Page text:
Sklar Kirsh Moves to 10,000 SF Office

LOS ANGELES-Corporate and real estate transactional law firm Sklar Kirsh LLC has signed a lease for a 10,000-square-foot office space at 1880 Century Park East, learns exclusively. The long-term lease is valued at more than $4 million, and is close to the firm’s former location at 1875 Century Park East.


“This was a very smooth lease transaction,” says Andrew T. Kirsh, Sklar Kirsh co-founding partner and real estate department chair. Kirsh negotiated the lease on behalf of his law firm. “I’ve handled many lease transactions for clients, and I was impressed with the in-house leasing team and their cooperation throughout the leasing process.”


Since launching in February of this year, the firm has grown to 11 attorneys, and needed a larger space to accommodate the growth. The new space, occupying half of the third floor, will also accommodate the firm’s estimated future growth, which includes hiring an additional four attorneys by mid-2014.


Held Properties owns the 15-story, class-A building, which currently has a 97% occupancy. “They did everything they could to address our needs. It is not surprising that their tenants are very satisfied in their buildings,” says Kirsh.


Held Properties’ high occupancy is no surprise. Century City is a hotbed for class-A office space, but does not offer many residential options. Earlier this year, California Landmark Group purchased the last undeveloped parcel of land for $13 million, which included an option to build 10, 5,000-square-foot homes. The homes will offer employees in the area residential options.


Public Counsel Pro Bono Award Honorees

Public Counsel is proud to announce the Pro Bono Award Nominees to Be Recognized at our Annual Pro Bono Awards Reception


Please join us on Wednesday, July 24 at the beautiful Hotel Figueroa in downtown LA to give thanks to some of the nearly 5,000 pro bono attorneys and volunteers who have served over 30,000 clients this past year and to honor the contributions of our Pro Bono Award nominees.


Who’s Who in L.A Law for Los Angeles Business Journal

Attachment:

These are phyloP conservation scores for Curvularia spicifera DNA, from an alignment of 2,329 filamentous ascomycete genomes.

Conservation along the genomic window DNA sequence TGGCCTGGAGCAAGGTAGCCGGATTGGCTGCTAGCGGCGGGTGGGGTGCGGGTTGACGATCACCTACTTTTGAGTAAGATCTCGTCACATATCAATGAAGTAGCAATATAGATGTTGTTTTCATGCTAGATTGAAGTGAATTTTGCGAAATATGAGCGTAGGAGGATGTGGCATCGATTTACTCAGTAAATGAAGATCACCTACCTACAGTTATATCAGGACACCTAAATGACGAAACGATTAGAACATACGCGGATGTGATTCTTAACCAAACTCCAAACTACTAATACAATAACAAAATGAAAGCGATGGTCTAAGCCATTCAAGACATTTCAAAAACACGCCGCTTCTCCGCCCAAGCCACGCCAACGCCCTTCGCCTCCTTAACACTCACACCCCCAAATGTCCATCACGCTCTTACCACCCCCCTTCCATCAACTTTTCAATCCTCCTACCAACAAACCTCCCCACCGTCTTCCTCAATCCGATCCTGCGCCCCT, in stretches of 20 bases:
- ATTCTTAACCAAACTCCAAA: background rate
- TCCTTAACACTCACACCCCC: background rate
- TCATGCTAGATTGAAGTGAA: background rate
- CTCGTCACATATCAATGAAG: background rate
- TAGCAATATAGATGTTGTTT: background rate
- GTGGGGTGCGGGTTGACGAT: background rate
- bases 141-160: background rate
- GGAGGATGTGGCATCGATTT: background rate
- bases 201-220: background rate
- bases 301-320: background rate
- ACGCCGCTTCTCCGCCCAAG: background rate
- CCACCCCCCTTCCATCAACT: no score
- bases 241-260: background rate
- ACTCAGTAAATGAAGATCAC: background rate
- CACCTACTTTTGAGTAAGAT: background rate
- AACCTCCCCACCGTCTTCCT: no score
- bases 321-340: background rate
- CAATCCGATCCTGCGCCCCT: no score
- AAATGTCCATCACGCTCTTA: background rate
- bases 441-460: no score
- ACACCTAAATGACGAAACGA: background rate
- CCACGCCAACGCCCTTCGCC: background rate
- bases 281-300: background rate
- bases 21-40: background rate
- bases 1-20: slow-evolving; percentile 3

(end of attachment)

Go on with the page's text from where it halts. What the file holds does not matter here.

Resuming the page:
Having the right real estate attorney can be one of the most crucial business decisions you and your organization make. Real estate transactions can be complex and difficult to navigate without the right legal assistance – a seasoned real estate attorney can walk a business (that is looking to lease, buy or sell) through the legal process for the best possible result. Fortunately, there are some stellar real estate attorneys in Los Angeles. We have profiled this year’s top selections here, along with some basic information about their careers, practice, and some relevant recent successes they’ve achieved.


Andrew Kirsh is an experienced commercial real estate transactional attorney, whose clientele includes a broad spectrum of national, regional and local investors, funds, developers, operators, syndicators, private equity providers and lenders. His practice involves all aspects of the real estate industry, including, acquisitions, dispositions, equity investments, syndications, fund formation, development, leasing, financing, note purchases and foreclosures


Example of work: Kirsh was lead counsel for the purchase of the historic hotel Two Bunch Palms Resort & Spa in Desert Hot Springs. He represented the buyer, who was a joint venture of real estate investors and Hollywood producers who previously bought Grauman’s Chinese Theater. The buyer purchased Two Bunch from a consortium of banks that had foreclosed on the prior owner. This deal was illustrative of the type of “work-out” transactions that Kirsh has recently focused on.


Clients include Lennar Homes of California, Public Storage, Lehman Brothers Holdings Inc


New firm gets former Studio GC

Former Relativity Media LLC general counsel Michael N. Rosner has returned to law firm life at the recently formed Los Angeles-based boutique Sklar Kirsh LLP. Rosner, who started June 1, joins the firm as a partner in the corporate department and brings considerable experience in the commercial financing arena, including film finance. He said the firm, which opened its doors in February was the right place to continue building his practice.


“This was a great opportunity to join a very entrepreneurial, up-and-coming firm,” Rosner said. “It offers great value with more flexibility in the structure agreements for clients. Rosner previously served as general counsel for the Beverly Hills-based multimedia studio Relativity Media, which he joined in December 2011 and left roughly six months later in June 2012, according to his LinkedIn profile. After working with the company as outside counsel at Loeb & Loeb LLP for two years, he replaced Relativity’s thengeneral counsel and executive vice president of corporate affairs, Gregory M. Shamo, who moved into the role of co-chief operating office. According to the company website, Shamo once again oversees the company’s legal function.